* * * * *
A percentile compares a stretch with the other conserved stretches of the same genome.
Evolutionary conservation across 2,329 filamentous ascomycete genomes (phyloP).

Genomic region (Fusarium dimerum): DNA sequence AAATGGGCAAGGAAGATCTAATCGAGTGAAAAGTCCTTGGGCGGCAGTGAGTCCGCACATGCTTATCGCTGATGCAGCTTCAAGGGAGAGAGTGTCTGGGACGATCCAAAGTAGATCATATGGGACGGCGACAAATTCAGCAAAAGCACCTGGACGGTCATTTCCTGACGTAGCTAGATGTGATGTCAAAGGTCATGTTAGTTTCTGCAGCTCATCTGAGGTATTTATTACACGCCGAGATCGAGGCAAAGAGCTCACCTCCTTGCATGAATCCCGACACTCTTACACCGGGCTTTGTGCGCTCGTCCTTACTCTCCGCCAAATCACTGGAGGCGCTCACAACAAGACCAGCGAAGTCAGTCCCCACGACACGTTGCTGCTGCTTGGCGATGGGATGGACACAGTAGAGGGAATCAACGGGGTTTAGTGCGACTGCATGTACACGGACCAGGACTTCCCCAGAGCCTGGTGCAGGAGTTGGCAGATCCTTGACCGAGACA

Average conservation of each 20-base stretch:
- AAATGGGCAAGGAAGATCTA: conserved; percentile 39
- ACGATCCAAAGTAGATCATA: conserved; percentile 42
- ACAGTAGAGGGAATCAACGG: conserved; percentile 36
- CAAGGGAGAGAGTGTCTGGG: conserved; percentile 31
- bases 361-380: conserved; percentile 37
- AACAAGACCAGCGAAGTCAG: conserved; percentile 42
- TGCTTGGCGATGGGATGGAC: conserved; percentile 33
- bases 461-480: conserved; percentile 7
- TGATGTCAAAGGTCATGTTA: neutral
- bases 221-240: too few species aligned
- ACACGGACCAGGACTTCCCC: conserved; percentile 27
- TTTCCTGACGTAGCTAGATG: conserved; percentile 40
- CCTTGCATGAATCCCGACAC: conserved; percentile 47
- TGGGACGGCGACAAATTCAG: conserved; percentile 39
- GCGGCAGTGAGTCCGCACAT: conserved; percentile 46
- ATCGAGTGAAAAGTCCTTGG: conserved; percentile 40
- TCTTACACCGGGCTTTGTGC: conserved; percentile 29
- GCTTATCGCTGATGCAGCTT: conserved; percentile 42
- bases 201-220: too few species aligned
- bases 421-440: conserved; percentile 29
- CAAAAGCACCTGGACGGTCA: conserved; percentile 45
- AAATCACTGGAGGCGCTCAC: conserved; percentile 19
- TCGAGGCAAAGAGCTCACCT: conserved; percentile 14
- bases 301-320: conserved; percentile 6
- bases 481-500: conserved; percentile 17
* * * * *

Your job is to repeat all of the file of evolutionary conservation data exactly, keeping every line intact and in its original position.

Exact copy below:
A percentile compares a stretch with the other conserved stretches of the same genome.
Evolutionary conservation across 2,329 filamentous ascomycete genomes (phyloP).

Genomic region (Fusarium dimerum): DNA sequence AAATGGGCAAGGAAGATCTAATCGAGTGAAAAGTCCTTGGGCGGCAGTGAGTCCGCACATGCTTATCGCTGATGCAGCTTCAAGGGAGAGAGTGTCTGGGACGATCCAAAGTAGATCATATGGGACGGCGACAAATTCAGCAAAAGCACCTGGACGGTCATTTCCTGACGTAGCTAGATGTGATGTCAAAGGTCATGTTAGTTTCTGCAGCTCATCTGAGGTATTTATTACACGCCGAGATCGAGGCAAAGAGCTCACCTCCTTGCATGAATCCCGACACTCTTACACCGGGCTTTGTGCGCTCGTCCTTACTCTCCGCCAAATCACTGGAGGCGCTCACAACAAGACCAGCGAAGTCAGTCCCCACGACACGTTGCTGCTGCTTGGCGATGGGATGGACACAGTAGAGGGAATCAACGGGGTTTAGTGCGACTGCATGTACACGGACCAGGACTTCCCCAGAGCCTGGTGCAGGAGTTGGCAGATCCTTGACCGAGACA

Average conservation of each 20-base stretch:
- AAATGGGCAAGGAAGATCTA: conserved; percentile 39
- ACGATCCAAAGTAGATCATA: conserved; percentile 42
- ACAGTAGAGGGAATCAACGG: conserved; percentile 36
- CAAGGGAGAGAGTGTCTGGG: conserved; percentile 31
- bases 361-380: conserved; percentile 37
- AACAAGACCAGCGAAGTCAG: conserved; percentile 42
- TGCTTGGCGATGGGATGGAC: conserved; percentile 33
- bases 461-480: conserved; percentile 7
- TGATGTCAAAGGTCATGTTA: neutral
- bases 221-240: too few species aligned
- ACACGGACCAGGACTTCCCC: conserved; percentile 27
- TTTCCTGACGTAGCTAGATG: conserved; percentile 40
- CCTTGCATGAATCCCGACAC: conserved; percentile 47
- TGGGACGGCGACAAATTCAG: conserved; percentile 39
- GCGGCAGTGAGTCCGCACAT: conserved; percentile 46
- ATCGAGTGAAAAGTCCTTGG: conserved; percentile 40
- TCTTACACCGGGCTTTGTGC: conserved; percentile 29
- GCTTATCGCTGATGCAGCTT: conserved; percentile 42
- bases 201-220: too few species aligned
- bases 421-440: conserved; percentile 29
- CAAAAGCACCTGGACGGTCA: conserved; percentile 45
- AAATCACTGGAGGCGCTCAC: conserved; percentile 19
- TCGAGGCAAAGAGCTCACCT: conserved; percentile 14
- bases 301-320: conserved; percentile 6
- bases 481-500: conserved; percentile 17